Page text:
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New Jersey Appellate Division Holds Variance Condition Requiring Owner Occupancy of Unit in Two-Family Dwelling Is Discriminatory Against Renters and Unenforceable

Publisher: Day Pitney Advisory
February 22, 2019

The New Jersey Appellate Division has affirmed the decision of the trial court (trial court) that the borough of Point Pleasant's (borough) prohibition against renting one unit of a two-family dwelling as a condition of a variance permitting the construction of a two-family dwelling in a zone permitting single-family residences was arbitrary, capricious, unreasonable and contrary to state public policy.[1]

In 1993, the plaintiff and her husband (collectively, the Tirpaks) purchased an existing two-family residence located in a zone designated for single-family use. The Tirpaks applied to the borough zoning board (zoning board) for a variance to permit the demolition of the existing two-family residence and construction of a new two-family residence in its place. The zoning board approved the variance but required the Tirpaks to file a deed restriction limiting the use of one unit as an owner-occupied residence. The Tirpaks filed the deed restriction and abided by its terms for more than 20 years. Following the death of her husband, the plaintiff sought to sell the property. She appealed to the zoning board for relief from the deed restriction in an attempt to remove the restriction as an impediment to sale. The zoning board denied the relief, finding that the deed restriction was a reasonable restraint on the use of the property, in part because the restriction brought the residence into greater conformity with the single-family zone.[2] The plaintiff brought a court action for relief from the deed restriction.

The trial court found that prohibiting the rental of both units was an improper exercise of the zoning powers of a municipality. The deed restriction was not reasonably calculated to achieve a legitimate objective of the zoning ordinance; whether the two units were occupied by only co-owners, only tenants, or one owner and one tenant, the property would be used by two families regardless.[3] Further, the court found that the differentiation between renters and owners was discriminatory against people based upon their economic status and contrary to state public policy.[4] Finally, the court rejected the borough's claim that the plaintiff's challenge was untimely. It noted that courts are permitted, if not required, to enlarge the time a suit can be brought where there are constitutional or public policy issues present.[5] Consequently, the trial court determined that the deed restriction was invalid and unenforceable.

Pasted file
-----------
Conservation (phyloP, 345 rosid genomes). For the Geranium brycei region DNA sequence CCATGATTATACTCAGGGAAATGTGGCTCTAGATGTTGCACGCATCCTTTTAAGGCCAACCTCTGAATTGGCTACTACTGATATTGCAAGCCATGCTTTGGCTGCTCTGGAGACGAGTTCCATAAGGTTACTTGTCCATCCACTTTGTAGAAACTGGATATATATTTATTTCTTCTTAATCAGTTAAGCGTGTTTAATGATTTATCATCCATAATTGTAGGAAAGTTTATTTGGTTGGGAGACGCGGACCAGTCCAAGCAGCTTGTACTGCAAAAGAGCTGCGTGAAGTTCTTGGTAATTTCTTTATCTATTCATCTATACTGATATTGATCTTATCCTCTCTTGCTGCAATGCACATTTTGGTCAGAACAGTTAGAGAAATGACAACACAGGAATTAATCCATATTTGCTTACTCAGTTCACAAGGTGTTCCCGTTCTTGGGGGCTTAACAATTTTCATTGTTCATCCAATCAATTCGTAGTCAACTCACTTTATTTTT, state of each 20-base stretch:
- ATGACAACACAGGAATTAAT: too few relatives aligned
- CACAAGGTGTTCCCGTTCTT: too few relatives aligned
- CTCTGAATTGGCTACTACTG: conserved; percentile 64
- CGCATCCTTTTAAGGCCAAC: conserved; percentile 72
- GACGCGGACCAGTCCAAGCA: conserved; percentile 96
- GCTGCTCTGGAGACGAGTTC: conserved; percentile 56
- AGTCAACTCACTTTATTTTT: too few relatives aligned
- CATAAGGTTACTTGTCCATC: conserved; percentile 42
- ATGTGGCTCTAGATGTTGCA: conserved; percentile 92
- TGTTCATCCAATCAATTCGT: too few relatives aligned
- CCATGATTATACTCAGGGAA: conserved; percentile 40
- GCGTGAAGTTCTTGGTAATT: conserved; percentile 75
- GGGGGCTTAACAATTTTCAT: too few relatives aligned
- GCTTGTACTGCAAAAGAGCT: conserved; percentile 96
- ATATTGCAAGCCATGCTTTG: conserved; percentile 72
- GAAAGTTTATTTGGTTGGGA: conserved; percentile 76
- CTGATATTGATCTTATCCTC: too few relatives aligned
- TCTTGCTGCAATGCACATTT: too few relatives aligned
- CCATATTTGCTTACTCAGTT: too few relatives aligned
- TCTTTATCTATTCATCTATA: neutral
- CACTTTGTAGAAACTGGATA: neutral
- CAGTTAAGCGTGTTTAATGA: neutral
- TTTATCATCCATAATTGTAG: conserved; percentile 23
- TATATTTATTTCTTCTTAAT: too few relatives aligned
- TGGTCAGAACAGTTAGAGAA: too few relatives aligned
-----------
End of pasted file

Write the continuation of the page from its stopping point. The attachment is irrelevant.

The Appellate Division affirmed the trial court's decision, finding that the trial court "correctly enforced the fundamental, if not immutable, principle that 'zoning enabling acts authorize local regulation of 'land use' and not regulation of the 'identity of status' of owners or persons who occupy the land."[6] The Appellate Division also noted that even if the borough's contention that property owners who live on the premises are more likely than absentee owners to ensure that their tenants will obey noise, parking and other local ordinances was true, the deed restriction was an attempt to improperly delegate to a private landlord a portion of the municipality's police powers and its exclusive responsibility to enforce local laws. The court noted that had the borough desired to preserve the single-family character of the zone, it never should have approved the variance for the two-family dwelling.[7] Finally, the court endorsed the trial court's election to adjudicate the merits of the case under the "interests of justice" exception to the time bar,[8] given the "important public values" involving "a perpetual restriction on the identity of the premises' occupants."[9]

These cases have been approved for publication and may be relied on as precedent in other cases.[10] The Appellate Division's ruling demonstrates that the court will not permit a municipality to overstep its zoning powers and regulate the identity of occupants under the guise of regulating land use, a proclivity of government that rulings such as this one helps contain.

Should you have any questions concerning this decision or land use issues in general, please feel free to contact any of the attorneys on the sidebar.


[1] Tirpak v. Borough of Point Pleasant Beach Bd. of Adjustment, No. A-5088-17T1, 2019 WL 507717, at *1 (N.J. Super. Ct. App. Div. Feb. 11, 2019). Tirpak v. Borough of Point Pleasant Beach Bd. of Adjustment, No. L-002918-17, 2018 WL 7271295, at *1 (N.J. Super. Ct. Law Div. May 3, 2018), aff'd, No. A-5088-17T1, 2019 WL 507717 (N.J. Super. Ct. App. Div. Feb. 11, 2019).

[2] Id.

[3] “Whether both units in the d­­uplex are occupied by tenants, or by co-owners, or by one owner and one tenant, the result is the same: this is a­­ two-family use of the property.” Id. at *4.

[4] Id. at *5.

[5] Id.

[6] Tirpak, 2019 WL 507717, at *1 (citing Edward H. Ziegler, Jr.,Rathkopf's The Law of Zoning and Planning, § 81.7 (4th ed. 2005)).

[7] Id. at *2.

[8] The relevant time bar exception is set forth in in Rule 4:69-6(c).

[9] Id. at *3.

[10] Although the cases have been approved for publication as of the date hereof, they have not yet been assigned a citation in the New Jersey reports.



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